A Prescription for Conscription? Lessons from the Draft in the American Civil War and Compulsory Service in Subsequent Conflicts
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The purpose of this unit is to examine the concept and historical record of conscription throughout the history of the United States in order to gain insight into an issue that has profoundly affected thousands of men and families and may ultimately affect thousands more in the future. The drafts conducted in the Civil War are the first uses of national conscription in the history of the United States of America. For this reason and because the Civil War is a prominent part of my United States I History curriculum, the Union and Confederate drafts will be primary points of study in this unit. However, the employment of the draft in subsequent conflicts in the history of the United States will also be included to highlight issues associated with conscription. Because the debate over initiatives to re-institute conscription for the military and/or national service are current issues that may specifically affect students, this unit is an excellent opportunity to apply historical examples and historical thinking to a contemporary issue.
For American men who grew up in the 1960’s and early 1970’s the idea of being drafted into military service was all too real. Men, as young as 18, faced compulsory service and the likelihood that they would be compelled to fight in the Vietnam War. While most men chose to serve, some chose to publicly protest, and others elected to evade by leaving the United States to hide out in Canada.
Currently while young men are not facing the prospect of a draft, they very well could be. The reality of how our military is deployed in a war on terror suggests that a draft is more plausible than in more peaceful times in our nation’s history. However, even if we were enjoying a Pax Americana today (as far away and dreamy as this seems) I think conscription is worth exploring with young people in an intellectual and emotional sense. Specifically, I wonder, “How can one justify or deny the notion of conscription from an ideological and/or personal point of view/” I remember the seriousness of my friends and me having to register for the selective service (the preliminary step in initiating a draft). We were just in high school in 1980, when Congress during the Reagan administration issued such a law. That was a big deal to my friends and me. ‘We might be drafted!’ was a sobering thought to many of my classmates and me. Just as John Knowles vividly portrayed in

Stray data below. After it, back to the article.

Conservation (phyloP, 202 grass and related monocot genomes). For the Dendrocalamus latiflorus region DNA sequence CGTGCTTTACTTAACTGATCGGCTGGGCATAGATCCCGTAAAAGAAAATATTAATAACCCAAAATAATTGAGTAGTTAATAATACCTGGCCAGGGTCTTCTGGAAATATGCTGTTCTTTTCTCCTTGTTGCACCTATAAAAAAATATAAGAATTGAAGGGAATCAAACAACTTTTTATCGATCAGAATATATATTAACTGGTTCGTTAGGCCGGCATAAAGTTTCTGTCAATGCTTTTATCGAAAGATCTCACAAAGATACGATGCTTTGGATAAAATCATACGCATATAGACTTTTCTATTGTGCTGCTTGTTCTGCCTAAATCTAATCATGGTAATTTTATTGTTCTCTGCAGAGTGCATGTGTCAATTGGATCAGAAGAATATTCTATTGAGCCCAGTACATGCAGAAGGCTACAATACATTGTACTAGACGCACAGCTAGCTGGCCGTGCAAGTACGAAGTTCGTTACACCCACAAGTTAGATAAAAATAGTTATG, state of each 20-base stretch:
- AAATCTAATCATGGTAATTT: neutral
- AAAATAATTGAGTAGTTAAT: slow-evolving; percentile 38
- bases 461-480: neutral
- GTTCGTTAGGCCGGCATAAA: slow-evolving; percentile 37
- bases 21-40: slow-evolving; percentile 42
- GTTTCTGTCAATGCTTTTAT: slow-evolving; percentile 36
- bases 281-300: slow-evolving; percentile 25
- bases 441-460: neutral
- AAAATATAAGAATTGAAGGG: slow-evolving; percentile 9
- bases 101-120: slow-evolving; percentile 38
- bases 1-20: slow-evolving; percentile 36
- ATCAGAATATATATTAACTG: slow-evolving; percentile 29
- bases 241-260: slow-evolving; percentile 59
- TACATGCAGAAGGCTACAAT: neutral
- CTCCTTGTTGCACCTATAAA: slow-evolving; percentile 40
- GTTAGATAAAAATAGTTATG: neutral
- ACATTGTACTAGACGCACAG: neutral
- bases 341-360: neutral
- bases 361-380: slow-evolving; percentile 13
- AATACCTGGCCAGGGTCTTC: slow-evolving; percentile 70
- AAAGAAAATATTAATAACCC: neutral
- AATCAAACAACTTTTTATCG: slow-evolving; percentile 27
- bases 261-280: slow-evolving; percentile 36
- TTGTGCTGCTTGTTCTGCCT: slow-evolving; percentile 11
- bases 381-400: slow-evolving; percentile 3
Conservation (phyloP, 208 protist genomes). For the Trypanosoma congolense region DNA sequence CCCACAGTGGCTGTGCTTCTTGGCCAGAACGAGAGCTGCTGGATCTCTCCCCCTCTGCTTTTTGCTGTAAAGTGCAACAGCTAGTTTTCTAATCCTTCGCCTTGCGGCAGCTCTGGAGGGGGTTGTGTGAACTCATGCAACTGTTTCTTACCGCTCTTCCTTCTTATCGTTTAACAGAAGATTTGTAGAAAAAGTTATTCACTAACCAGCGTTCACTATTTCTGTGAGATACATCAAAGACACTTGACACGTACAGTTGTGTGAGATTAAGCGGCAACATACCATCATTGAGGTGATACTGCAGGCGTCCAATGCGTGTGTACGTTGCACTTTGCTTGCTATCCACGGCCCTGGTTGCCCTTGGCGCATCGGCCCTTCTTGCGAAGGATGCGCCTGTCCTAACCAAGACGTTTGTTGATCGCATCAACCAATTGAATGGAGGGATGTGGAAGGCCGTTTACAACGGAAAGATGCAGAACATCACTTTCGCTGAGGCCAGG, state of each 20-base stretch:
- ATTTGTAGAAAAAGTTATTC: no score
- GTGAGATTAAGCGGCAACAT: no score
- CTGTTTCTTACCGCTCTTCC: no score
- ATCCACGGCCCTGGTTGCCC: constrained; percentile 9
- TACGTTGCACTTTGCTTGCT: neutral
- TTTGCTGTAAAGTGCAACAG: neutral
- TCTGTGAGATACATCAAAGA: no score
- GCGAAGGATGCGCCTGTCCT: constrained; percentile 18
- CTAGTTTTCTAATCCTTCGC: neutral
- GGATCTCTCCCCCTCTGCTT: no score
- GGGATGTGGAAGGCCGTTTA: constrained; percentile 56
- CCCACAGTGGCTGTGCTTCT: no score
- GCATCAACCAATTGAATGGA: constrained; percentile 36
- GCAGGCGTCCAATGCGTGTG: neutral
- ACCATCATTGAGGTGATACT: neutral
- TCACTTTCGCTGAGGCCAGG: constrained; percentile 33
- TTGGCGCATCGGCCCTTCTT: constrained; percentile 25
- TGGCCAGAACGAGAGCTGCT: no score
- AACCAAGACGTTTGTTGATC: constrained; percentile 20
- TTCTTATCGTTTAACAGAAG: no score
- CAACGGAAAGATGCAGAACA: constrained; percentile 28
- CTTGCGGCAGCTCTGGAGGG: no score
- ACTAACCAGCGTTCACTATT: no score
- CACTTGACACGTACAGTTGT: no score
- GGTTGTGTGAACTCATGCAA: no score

A Separate Peace
, we imagined and voiced the spectrum of reaction to war: patriotism, fear, denial, and anger toward adults who appeared to be selfishly playing with our lives.
Because of the War on Terror, a draft today would be more of a concern to my students. This war has American troops occupying sensitive locations in Iraq and Afghanistan. At the same time, significant troop levels from our All Volunteer Force (AVF) maintain their traditional assignments in accordance with our longstanding alliances in Europe and the Far East. Given these commitments and potential troop-level increases to deal with possible crisis in Iran or parts of Africa, public officials have raised concern that our AVF is stretched too thin. If such is the case, will government officials call for the conscription of young males or females? If that were to happen would my students be able to physically and emotionally deal with the process and outcomes of conscription? Short of observing them experience this phenomena first-hand, it may be impossible to say. However, through examining the historical precedents of conscription and the fundamental arguments for and against it, my students might gain valuable forethought and insight that will prepare them for handling conscription. Preferably a draft and war will not have to be experienced firsthand and these ideas can instead be saved for discussion to future generations.